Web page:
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Woodland’s Business Day Takes Personalized Approach to Cross-Curricular Lesson

Woodland’s Business Day Takes Personalized Approach to Cross-Curricular Lesson

A fifth grade tradition at Woodland Elementary that is 15-plus years in the making continues to challenge students and teachers alike - stretching students to think like an entrepreneur and teachers to adapt the experience year after year. 

Known as “Business Day,” the three week project culminates in a multi-classroom market in which every student, individually or in pairs, owns their own storefront and learns firsthand the dynamics of a capitalist economy. They part with their handmade creations - origami, jewelry, candles, keychains, coasters, videogames and more - in exchange for “fifth grade bucks” that they and their classmates have earned all year long. Students also fill the role of consumer, spending their hard-earned dollars in neighboring storefronts. 

“It touches on and reinforces so many different parts of the fifth grade curriculum,” noted Woodland teacher Jen Greer, referencing the project’s more obvious connection to economics and social studies, but writing, math and science, too. 

From start to finish, the process mimics that of a start-up business. Students are asked to create a business plan and even draw up a contract if partnering with another student to help reinforce their roles and responsibilities and the importance of skills like communication and collaboration. Business owners must create a prototype of their product; design their storefront; create a logo, slogan and promotional materials; and ultimately follow through on their business plan. 

Along the way, the fifth-graders study different episodes of “Shark Tank” and reflect on case studies for both successful and failing business ideas - all while applying the concepts they learn to their own ideas. Before opening their storefronts, they participate in a grade-wide gallery walk, evaluating one another’s business plans and providing constructive feedback. 

“It’s so rewarding to see how excited they get about creating their product,” reflected Woodland teacher Jakeb Knight, who also enjoys seeing his students become invested in the process and open to change. “I’ve seen students completely change up their product and that is an invaluable skill for them to learn.”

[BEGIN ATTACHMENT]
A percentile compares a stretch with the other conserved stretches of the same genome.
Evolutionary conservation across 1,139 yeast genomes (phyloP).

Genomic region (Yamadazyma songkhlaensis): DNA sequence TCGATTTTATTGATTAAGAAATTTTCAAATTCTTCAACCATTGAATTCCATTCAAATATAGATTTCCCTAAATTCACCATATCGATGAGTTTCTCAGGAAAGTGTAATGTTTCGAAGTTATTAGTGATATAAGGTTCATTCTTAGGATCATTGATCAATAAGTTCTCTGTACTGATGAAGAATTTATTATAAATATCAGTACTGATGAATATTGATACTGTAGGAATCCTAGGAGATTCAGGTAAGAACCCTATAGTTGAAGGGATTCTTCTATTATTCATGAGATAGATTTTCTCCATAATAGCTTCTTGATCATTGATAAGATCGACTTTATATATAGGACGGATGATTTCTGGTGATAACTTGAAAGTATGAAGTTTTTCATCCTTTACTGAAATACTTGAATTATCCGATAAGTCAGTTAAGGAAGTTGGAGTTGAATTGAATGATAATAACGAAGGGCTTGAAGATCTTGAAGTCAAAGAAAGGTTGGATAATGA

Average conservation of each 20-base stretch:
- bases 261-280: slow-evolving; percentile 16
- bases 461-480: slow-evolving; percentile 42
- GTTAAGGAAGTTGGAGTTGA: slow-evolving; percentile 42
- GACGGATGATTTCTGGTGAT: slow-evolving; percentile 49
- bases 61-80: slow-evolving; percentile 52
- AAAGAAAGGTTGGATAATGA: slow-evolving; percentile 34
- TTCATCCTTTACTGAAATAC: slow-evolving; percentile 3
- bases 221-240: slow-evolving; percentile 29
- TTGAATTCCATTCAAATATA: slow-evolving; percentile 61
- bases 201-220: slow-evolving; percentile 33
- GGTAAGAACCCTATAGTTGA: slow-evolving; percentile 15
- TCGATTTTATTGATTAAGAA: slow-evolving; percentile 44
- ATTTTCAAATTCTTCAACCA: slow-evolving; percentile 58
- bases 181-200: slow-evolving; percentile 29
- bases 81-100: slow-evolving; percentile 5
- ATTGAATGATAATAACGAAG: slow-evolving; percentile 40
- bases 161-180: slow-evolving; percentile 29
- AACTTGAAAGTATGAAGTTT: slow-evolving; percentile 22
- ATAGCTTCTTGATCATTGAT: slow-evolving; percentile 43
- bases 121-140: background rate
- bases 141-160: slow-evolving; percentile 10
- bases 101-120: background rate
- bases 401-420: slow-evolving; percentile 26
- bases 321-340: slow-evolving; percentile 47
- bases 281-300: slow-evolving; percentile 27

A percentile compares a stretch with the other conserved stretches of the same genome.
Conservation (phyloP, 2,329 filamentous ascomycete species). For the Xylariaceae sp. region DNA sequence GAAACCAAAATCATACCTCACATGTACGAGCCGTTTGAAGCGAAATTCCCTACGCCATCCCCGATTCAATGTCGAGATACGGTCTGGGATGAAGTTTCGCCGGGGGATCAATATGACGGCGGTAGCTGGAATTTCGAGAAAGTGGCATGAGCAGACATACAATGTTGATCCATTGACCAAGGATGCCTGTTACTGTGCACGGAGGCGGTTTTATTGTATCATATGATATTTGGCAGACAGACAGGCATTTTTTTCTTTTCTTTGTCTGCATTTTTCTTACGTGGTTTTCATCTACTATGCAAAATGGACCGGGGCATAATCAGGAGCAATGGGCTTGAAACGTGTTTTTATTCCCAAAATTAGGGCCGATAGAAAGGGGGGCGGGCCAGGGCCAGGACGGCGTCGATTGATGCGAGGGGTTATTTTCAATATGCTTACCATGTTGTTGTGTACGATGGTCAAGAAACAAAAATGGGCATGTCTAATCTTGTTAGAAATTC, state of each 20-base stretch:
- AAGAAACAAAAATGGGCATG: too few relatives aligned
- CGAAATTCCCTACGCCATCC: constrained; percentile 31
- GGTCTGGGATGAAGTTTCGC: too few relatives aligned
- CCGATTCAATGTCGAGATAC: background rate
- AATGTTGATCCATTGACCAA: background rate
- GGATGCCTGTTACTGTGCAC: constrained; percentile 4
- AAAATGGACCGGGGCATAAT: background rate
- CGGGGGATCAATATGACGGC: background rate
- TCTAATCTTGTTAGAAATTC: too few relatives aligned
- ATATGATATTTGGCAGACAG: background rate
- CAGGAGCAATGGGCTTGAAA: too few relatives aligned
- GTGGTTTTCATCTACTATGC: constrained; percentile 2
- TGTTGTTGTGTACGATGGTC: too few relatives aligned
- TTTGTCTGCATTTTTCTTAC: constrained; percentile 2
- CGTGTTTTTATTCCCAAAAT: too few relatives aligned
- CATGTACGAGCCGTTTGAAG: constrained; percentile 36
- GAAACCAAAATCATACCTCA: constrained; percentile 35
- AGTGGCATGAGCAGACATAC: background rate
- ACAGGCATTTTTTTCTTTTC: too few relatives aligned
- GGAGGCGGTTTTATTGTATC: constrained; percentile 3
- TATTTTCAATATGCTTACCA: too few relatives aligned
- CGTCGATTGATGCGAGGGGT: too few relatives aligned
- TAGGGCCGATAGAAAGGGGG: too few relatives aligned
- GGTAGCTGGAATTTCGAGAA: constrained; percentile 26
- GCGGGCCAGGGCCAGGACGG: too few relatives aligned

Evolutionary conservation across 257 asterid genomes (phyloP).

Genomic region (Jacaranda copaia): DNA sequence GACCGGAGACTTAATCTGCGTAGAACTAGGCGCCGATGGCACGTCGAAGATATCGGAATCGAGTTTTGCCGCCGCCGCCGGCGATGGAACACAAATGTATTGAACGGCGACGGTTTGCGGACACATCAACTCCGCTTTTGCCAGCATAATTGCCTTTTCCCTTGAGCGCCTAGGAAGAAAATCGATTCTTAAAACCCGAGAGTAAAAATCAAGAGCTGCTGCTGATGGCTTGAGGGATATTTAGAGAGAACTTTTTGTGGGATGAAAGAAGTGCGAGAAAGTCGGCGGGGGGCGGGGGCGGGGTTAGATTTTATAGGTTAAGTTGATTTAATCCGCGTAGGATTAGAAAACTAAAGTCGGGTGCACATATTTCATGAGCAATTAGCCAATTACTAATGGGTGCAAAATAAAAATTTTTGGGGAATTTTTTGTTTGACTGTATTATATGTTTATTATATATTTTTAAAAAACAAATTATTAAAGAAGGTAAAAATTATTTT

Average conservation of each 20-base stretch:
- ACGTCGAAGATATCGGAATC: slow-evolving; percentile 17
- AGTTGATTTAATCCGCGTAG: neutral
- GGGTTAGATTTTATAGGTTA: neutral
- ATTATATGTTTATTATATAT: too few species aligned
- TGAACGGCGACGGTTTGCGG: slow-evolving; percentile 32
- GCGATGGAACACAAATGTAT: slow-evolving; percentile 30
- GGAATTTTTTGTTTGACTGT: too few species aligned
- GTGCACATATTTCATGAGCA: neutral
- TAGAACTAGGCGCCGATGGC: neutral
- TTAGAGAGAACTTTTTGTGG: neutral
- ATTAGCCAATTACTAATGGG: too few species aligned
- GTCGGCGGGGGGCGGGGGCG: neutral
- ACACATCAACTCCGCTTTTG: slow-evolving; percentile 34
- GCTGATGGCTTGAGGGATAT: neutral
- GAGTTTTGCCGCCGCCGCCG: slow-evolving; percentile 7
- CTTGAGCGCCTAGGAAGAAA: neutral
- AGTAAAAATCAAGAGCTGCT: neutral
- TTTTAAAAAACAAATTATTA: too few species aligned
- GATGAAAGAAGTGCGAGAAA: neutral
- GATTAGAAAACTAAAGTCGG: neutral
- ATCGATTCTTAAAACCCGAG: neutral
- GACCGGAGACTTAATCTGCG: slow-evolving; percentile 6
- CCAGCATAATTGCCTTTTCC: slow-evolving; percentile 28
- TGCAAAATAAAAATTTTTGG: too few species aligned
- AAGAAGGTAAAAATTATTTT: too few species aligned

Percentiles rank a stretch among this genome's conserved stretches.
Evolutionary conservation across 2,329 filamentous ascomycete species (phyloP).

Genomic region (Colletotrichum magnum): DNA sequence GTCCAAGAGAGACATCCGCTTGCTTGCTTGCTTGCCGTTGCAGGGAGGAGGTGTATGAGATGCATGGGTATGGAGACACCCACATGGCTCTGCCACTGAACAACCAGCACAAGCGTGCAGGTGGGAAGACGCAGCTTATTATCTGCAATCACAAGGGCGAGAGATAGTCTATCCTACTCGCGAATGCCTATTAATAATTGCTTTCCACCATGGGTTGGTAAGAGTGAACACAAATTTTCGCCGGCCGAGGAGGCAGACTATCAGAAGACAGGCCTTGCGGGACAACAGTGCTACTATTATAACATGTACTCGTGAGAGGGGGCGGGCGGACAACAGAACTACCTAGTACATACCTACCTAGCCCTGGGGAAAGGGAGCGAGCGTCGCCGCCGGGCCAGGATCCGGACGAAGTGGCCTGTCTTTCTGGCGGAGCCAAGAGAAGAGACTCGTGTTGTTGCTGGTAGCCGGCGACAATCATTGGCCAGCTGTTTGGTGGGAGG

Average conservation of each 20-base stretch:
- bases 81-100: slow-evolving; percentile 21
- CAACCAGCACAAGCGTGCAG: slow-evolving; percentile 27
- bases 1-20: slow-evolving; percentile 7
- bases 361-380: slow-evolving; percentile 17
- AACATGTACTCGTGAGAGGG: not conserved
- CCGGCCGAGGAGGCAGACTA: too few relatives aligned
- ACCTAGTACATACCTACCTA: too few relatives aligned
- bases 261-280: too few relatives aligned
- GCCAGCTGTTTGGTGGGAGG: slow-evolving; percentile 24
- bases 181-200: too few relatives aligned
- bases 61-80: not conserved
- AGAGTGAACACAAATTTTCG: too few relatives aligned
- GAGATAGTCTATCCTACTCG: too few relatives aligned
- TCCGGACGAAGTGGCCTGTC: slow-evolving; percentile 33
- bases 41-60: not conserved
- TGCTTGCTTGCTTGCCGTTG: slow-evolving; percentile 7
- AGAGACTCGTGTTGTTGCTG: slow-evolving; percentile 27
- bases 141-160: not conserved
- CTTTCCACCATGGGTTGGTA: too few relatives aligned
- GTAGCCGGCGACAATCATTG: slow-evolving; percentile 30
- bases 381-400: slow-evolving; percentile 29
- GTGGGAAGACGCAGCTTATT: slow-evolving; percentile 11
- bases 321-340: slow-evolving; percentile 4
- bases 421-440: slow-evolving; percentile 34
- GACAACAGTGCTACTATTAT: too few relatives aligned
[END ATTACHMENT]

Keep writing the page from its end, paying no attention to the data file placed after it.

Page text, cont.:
Fifth-graders Henry Larva and Amelio Panyko created a business that appeals to pet lovers, designing a wide range of pet toys and accessories out of recycled clothing - making a T-shirt into a cat tent and old jeans into durable tug-a-war toys, for example. They took to heart the feedback they received from their classmates, adjusting their designs to be free of zippers for the safety of the animals using them. 

“I love to assemble things and we just started experimenting,” Larva said. “I learned that entrepreneurs have to take risks with their ideas to make it into a successful business.” 

Another pair, Jonny Melen and Caleb Alexis, took a shared passion and turned it into their business. They built a series of downloadable video games surrounding a new galaxy they created. Greer and Knight said it is this aspect of student choice that makes the project a great execution of personalized learning. 

And just like they ask their students to reflect on the experience, the fifth grade team evaluates the project each year and makes adjustments. This year, for example, students had to use their class time, as opposed to time at home, to develop their products, forcing them to think more creatively and use the limited resources available to them. Students had to pay for everything from tape and glue to pipe cleaners and paint, helping them understand the concept of material costs and net profits. 

“Their creativity is what amazes me most year after year and how resourceful they are,” said teacher Chris Butler, who helped kick start the project 15-plus years ago.  “They really put in a lot of effort and really seem to enjoy the whole process.”